You are here
WASHINGTON, DC -- The Food Marketing Institute and Grocery Manufacturers of America were busy here yesterday, supporting legislation to fight against the evils of organized shoplifting and counterfeiting.
Pushing for legislation to make theft crimes perpetrated by organized retail gangs a federal felony, Chris Nelson, director of asset protection for Target Corp., testified before the House Judiciary Crime, Terrorism and Homeland Security Subcommittee on behalf of the FMI-chaired Coalition Against Organized Retail Theft (CAORT).
Adding insult to the estimated $30 billion worth of injuries that organized shoplifting crimes costs the retail industry annually, Nelson's testimony described the problem as also a serious threat to consumer health and safety and should thus become a federal felony.
Nelson said what is most important "and most disturbing is the fact that this type of criminal activity can put consumer health and safety at risk." He cited as examples infant formula and over-the-counter drugs, which are commonly stolen by shoplifting rings. Pilfered products may not be kept under ideal or required storage conditions, "which can threaten the product's integrity," Nelson said. "Organized thieves will repackage and change the labels of stolen products to falsely extend their expiration dates." The items, he continued, are then resold through flea markets, over the Internet and elsewhere past their expiration dates, threatening consumer health and safety.
Due to the absence of a statute that clearly identifies organized retail theft as a federal felony, Nelson said criminals are usually prosecuted under state shoplifting laws that treat such crimes as misdemeanors, which results in probation or little jail time.
Bill Greer, director of editorial services for FMI, told Progressive Grocer a stiffer federal law is necessary, not only to act as "a much stronger deterrent, but also to provide stricter penalties to give these people appropriate punishment."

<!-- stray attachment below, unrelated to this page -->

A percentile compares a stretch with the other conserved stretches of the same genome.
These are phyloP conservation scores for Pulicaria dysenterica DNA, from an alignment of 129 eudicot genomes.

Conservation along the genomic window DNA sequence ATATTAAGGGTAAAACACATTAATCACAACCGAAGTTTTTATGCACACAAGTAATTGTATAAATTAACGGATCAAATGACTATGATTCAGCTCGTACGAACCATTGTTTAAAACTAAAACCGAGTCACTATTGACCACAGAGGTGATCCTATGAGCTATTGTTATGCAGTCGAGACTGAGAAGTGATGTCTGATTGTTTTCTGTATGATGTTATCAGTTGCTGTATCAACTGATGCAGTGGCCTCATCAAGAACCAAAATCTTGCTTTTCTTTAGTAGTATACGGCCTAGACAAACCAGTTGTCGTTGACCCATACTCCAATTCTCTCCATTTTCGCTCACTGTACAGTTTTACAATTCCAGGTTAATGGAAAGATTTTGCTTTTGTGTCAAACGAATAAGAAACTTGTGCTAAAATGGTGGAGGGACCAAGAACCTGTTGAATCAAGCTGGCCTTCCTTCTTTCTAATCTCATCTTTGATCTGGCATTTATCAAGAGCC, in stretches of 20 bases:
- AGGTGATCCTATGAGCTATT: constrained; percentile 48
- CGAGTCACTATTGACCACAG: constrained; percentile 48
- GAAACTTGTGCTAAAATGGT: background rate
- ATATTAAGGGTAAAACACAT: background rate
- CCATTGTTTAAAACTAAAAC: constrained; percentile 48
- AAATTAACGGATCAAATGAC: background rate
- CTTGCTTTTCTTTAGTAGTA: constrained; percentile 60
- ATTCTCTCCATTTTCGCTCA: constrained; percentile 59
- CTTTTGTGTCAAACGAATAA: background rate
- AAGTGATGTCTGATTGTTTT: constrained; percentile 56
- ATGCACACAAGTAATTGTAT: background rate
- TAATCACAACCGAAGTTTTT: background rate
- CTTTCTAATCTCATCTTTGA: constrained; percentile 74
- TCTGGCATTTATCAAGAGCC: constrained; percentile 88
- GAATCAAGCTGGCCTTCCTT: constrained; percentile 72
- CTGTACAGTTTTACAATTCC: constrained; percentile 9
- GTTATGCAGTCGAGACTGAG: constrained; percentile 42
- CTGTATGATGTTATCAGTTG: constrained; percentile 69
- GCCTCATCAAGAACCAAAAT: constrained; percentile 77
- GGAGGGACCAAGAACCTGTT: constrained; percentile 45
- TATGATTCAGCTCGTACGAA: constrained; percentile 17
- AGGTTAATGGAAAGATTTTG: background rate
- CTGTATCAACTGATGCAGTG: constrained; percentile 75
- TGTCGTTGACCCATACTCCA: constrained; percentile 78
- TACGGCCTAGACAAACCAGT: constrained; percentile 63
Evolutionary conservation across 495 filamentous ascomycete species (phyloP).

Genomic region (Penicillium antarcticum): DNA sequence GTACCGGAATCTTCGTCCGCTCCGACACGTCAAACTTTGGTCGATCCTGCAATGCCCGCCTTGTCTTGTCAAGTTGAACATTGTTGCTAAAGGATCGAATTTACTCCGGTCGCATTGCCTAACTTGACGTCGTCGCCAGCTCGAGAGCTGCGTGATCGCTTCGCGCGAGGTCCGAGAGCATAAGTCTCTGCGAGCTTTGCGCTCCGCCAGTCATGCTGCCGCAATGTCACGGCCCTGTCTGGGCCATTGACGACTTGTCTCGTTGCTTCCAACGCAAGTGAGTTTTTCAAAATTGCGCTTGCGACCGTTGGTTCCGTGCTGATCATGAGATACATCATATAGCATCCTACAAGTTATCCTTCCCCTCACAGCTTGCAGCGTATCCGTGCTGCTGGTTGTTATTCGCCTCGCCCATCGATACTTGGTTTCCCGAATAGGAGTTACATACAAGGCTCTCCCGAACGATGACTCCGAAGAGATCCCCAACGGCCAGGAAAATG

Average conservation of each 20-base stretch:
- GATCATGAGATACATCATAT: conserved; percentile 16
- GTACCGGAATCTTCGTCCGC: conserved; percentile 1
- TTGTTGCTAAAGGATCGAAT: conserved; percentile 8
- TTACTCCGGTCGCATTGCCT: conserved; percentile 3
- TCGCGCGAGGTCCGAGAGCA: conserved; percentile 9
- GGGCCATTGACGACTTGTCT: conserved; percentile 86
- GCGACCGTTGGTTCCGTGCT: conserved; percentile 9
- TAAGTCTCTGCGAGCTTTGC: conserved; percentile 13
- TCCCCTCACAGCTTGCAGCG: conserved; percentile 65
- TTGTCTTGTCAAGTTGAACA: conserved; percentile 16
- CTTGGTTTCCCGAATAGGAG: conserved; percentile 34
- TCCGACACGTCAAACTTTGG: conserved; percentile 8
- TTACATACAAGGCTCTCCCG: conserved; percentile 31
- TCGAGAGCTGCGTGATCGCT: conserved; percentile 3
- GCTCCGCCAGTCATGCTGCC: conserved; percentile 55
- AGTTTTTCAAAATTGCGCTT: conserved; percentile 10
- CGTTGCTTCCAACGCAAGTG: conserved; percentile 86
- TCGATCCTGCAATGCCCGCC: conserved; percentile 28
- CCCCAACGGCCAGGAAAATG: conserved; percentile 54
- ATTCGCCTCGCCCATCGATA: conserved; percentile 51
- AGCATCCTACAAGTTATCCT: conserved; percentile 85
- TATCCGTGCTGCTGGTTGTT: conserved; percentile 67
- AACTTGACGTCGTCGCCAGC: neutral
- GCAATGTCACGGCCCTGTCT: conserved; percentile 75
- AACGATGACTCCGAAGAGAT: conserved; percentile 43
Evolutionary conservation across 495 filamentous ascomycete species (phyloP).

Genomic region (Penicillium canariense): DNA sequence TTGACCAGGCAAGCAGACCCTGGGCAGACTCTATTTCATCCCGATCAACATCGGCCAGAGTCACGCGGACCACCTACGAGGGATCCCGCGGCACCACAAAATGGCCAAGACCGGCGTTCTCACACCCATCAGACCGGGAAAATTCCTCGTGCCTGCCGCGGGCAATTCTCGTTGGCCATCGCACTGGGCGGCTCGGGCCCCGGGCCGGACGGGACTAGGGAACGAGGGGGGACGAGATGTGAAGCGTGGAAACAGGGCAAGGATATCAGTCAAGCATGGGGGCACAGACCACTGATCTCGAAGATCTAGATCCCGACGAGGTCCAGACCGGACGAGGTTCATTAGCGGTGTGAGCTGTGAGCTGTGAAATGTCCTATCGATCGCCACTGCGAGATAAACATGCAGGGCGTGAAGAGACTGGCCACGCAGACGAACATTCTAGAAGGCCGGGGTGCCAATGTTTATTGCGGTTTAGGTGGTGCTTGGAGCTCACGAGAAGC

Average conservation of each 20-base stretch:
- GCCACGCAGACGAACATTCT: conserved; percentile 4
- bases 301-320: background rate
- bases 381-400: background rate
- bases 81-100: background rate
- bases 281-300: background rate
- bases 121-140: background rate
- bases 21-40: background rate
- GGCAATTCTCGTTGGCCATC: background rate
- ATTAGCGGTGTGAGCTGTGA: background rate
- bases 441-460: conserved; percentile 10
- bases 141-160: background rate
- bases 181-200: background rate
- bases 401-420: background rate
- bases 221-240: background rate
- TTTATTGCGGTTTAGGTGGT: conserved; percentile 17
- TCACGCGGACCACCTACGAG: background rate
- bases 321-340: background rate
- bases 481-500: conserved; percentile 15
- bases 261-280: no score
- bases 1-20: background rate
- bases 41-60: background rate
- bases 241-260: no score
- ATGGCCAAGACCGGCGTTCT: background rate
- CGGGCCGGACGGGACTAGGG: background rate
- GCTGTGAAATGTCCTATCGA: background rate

While the CAORT awaits word on a prospective sponsor for the would-be new law, Greer said legislation is also needed for ringleaders and other related criminal players along the pipeline. "A federal felony would serve as a strong deterrent against crimes of this nature in the future," Greer said, noting that in last year's 108th Congress, the coalition endorsed such a bill (S. 1553) that was introduced by Senator Larry Craig (R-ID).
GMA, meanwhile, commended a House subcommittee for passing "The Stop Counterfeiting in Manufactured Goods Act" (H.R. 32). GMA has endorsed H.R. 32 as a member of the "Coalition Against Counterfeiting and Piracy" (CACP).
The Crime, Terrorism and Homeland Security Subcommittee of the House Judiciary Committee voted unanimously in favor of H.R. 32. The bill would increase the penalties for criminals who distribute counterfeit products by closing existing loopholes in federal law and granting trademark owners similar remedies already provided to copyright and trade secret owners.
The subcommittee today also hosted a hearing regarding concerns about organized crime against manufacturers and retailers, including counterfeiting and organized retail theft.
Paul Fox, director of external relations for The Gillette Co. and chair of CACP, testified, "Counterfeiting and [organized retail] theft pose a significant threat to the economy of the United States and undermine the welfare, security and safety of its citizens. … As leaders in global commerce, we must take real steps to protect the integrity of U.S. brands and products."
Criminals traffic in counterfeit products and organized retail theft to raise funds for illegal and terrorist activities. It is estimated that counterfeiting results in the loss of an estimated $200 billion to $250 billion dollars in U.S. sales annually. According to industry research, organized retail theft increases retail costs by $30 billion a year.